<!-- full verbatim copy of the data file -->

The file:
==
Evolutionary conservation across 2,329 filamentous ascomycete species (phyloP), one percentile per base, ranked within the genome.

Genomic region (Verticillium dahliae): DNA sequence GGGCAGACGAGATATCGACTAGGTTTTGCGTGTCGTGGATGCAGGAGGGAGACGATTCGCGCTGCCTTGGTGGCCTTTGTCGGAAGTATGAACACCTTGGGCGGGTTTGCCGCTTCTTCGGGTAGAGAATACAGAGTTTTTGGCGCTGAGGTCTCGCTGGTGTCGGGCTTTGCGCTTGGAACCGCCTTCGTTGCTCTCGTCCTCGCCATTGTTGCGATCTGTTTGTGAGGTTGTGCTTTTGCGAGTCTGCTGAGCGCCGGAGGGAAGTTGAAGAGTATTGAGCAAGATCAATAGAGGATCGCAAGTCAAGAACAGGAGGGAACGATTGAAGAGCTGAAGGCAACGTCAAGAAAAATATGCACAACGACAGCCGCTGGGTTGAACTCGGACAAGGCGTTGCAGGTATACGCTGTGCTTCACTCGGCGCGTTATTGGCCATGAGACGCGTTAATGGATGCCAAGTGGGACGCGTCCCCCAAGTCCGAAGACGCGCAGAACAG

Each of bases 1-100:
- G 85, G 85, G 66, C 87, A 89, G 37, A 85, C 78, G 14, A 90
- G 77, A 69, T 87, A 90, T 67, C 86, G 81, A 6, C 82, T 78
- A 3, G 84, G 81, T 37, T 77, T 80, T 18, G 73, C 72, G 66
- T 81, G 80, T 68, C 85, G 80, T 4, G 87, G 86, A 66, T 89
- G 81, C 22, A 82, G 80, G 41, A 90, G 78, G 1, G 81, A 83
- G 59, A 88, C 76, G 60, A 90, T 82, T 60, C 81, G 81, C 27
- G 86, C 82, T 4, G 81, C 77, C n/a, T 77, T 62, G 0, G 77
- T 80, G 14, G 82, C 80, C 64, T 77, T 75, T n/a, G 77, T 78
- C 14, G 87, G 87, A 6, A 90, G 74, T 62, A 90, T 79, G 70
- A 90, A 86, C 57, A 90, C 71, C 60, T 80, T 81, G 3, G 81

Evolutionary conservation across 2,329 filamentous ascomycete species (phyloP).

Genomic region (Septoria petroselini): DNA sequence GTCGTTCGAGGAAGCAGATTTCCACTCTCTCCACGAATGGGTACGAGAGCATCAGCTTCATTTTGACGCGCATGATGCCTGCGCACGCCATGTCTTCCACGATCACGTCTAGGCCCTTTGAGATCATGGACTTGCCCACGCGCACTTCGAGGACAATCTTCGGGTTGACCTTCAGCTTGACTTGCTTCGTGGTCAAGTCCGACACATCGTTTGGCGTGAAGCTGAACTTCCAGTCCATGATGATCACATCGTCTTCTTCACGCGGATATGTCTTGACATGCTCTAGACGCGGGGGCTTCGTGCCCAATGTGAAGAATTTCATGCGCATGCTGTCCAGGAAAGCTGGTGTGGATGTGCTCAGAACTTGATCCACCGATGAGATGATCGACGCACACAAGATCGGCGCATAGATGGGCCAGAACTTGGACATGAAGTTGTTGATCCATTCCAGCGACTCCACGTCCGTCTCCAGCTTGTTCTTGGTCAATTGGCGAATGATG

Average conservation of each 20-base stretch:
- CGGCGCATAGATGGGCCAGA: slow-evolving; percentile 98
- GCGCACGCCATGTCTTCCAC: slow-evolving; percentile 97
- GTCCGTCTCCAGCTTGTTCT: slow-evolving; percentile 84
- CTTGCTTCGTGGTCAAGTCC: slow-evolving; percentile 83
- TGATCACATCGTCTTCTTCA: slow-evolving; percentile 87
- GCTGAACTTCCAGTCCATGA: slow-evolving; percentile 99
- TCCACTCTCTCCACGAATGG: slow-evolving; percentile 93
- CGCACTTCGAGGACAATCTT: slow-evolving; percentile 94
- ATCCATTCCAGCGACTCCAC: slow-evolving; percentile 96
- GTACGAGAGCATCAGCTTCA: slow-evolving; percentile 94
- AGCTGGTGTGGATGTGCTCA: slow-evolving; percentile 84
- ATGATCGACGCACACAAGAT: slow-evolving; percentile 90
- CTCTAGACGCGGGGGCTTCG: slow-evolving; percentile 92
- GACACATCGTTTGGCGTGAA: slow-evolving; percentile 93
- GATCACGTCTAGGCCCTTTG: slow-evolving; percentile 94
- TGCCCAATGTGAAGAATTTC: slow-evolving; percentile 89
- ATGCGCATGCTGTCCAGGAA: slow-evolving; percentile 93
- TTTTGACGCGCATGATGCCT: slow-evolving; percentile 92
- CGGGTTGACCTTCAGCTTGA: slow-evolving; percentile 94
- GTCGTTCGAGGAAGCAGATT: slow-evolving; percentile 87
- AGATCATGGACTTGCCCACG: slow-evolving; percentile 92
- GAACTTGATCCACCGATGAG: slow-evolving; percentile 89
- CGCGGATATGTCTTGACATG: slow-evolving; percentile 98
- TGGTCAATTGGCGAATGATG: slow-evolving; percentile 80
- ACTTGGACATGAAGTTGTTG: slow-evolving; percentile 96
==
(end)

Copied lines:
Evolutionary conservation across 2,329 filamentous ascomycete species (phyloP), one percentile per base, ranked within the genome.

Genomic region (Verticillium dahliae): DNA sequence GGGCAGACGAGATATCGACTAGGTTTTGCGTGTCGTGGATGCAGGAGGGAGACGATTCGCGCTGCCTTGGTGGCCTTTGTCGGAAGTATGAACACCTTGGGCGGGTTTGCCGCTTCTTCGGGTAGAGAATACAGAGTTTTTGGCGCTGAGGTCTCGCTGGTGTCGGGCTTTGCGCTTGGAACCGCCTTCGTTGCTCTCGTCCTCGCCATTGTTGCGATCTGTTTGTGAGGTTGTGCTTTTGCGAGTCTGCTGAGCGCCGGAGGGAAGTTGAAGAGTATTGAGCAAGATCAATAGAGGATCGCAAGTCAAGAACAGGAGGGAACGATTGAAGAGCTGAAGGCAACGTCAAGAAAAATATGCACAACGACAGCCGCTGGGTTGAACTCGGACAAGGCGTTGCAGGTATACGCTGTGCTTCACTCGGCGCGTTATTGGCCATGAGACGCGTTAATGGATGCCAAGTGGGACGCGTCCCCCAAGTCCGAAGACGCGCAGAACAG

Each of bases 1-100:
- G 85, G 85, G 66, C 87, A 89, G 37, A 85, C 78, G 14, A 90
- G 77, A 69, T 87, A 90, T 67, C 86, G 81, A 6, C 82, T 78
- A 3, G 84, G 81, T 37, T 77, T 80, T 18, G 73, C 72, G 66
- T 81, G 80, T 68, C 85, G 80, T 4, G 87, G 86, A 66, T 89
- G 81, C 22, A 82, G 80, G 41, A 90, G 78, G 1, G 81, A 83
- G 59, A 88, C 76, G 60, A 90, T 82, T 60, C 81, G 81, C 27
- G 86, C 82, T 4, G 81, C 77, C n/a, T 77, T 62, G 0, G 77
- T 80, G 14, G 82, C 80, C 64, T 77, T 75, T n/a, G 77, T 78
- C 14, G 87, G 87, A 6, A 90, G 74, T 62, A 90, T 79, G 70
- A 90, A 86, C 57, A 90, C 71, C 60, T 80, T 81, G 3, G 81

Evolutionary conservation across 2,329 filamentous ascomycete species (phyloP).

Genomic region (Septoria petroselini): DNA sequence GTCGTTCGAGGAAGCAGATTTCCACTCTCTCCACGAATGGGTACGAGAGCATCAGCTTCATTTTGACGCGCATGATGCCTGCGCACGCCATGTCTTCCACGATCACGTCTAGGCCCTTTGAGATCATGGACTTGCCCACGCGCACTTCGAGGACAATCTTCGGGTTGACCTTCAGCTTGACTTGCTTCGTGGTCAAGTCCGACACATCGTTTGGCGTGAAGCTGAACTTCCAGTCCATGATGATCACATCGTCTTCTTCACGCGGATATGTCTTGACATGCTCTAGACGCGGGGGCTTCGTGCCCAATGTGAAGAATTTCATGCGCATGCTGTCCAGGAAAGCTGGTGTGGATGTGCTCAGAACTTGATCCACCGATGAGATGATCGACGCACACAAGATCGGCGCATAGATGGGCCAGAACTTGGACATGAAGTTGTTGATCCATTCCAGCGACTCCACGTCCGTCTCCAGCTTGTTCTTGGTCAATTGGCGAATGATG

Average conservation of each 20-base stretch:
- CGGCGCATAGATGGGCCAGA: slow-evolving; percentile 98
- GCGCACGCCATGTCTTCCAC: slow-evolving; percentile 97
- GTCCGTCTCCAGCTTGTTCT: slow-evolving; percentile 84
- CTTGCTTCGTGGTCAAGTCC: slow-evolving; percentile 83
- TGATCACATCGTCTTCTTCA: slow-evolving; percentile 87
- GCTGAACTTCCAGTCCATGA: slow-evolving; percentile 99
- TCCACTCTCTCCACGAATGG: slow-evolving; percentile 93
- CGCACTTCGAGGACAATCTT: slow-evolving; percentile 94
- ATCCATTCCAGCGACTCCAC: slow-evolving; percentile 96
- GTACGAGAGCATCAGCTTCA: slow-evolving; percentile 94
- AGCTGGTGTGGATGTGCTCA: slow-evolving; percentile 84
- ATGATCGACGCACACAAGAT: slow-evolving; percentile 90
- CTCTAGACGCGGGGGCTTCG: slow-evolving; percentile 92
- GACACATCGTTTGGCGTGAA: slow-evolving; percentile 93
- GATCACGTCTAGGCCCTTTG: slow-evolving; percentile 94
- TGCCCAATGTGAAGAATTTC: slow-evolving; percentile 89
- ATGCGCATGCTGTCCAGGAA: slow-evolving; percentile 93
- TTTTGACGCGCATGATGCCT: slow-evolving; percentile 92
- CGGGTTGACCTTCAGCTTGA: slow-evolving; percentile 94
- GTCGTTCGAGGAAGCAGATT: slow-evolving; percentile 87
- AGATCATGGACTTGCCCACG: slow-evolving; percentile 92
- GAACTTGATCCACCGATGAG: slow-evolving; percentile 89
- CGCGGATATGTCTTGACATG: slow-evolving; percentile 98
- TGGTCAATTGGCGAATGATG: slow-evolving; percentile 80
- ACTTGGACATGAAGTTGTTG: slow-evolving; percentile 96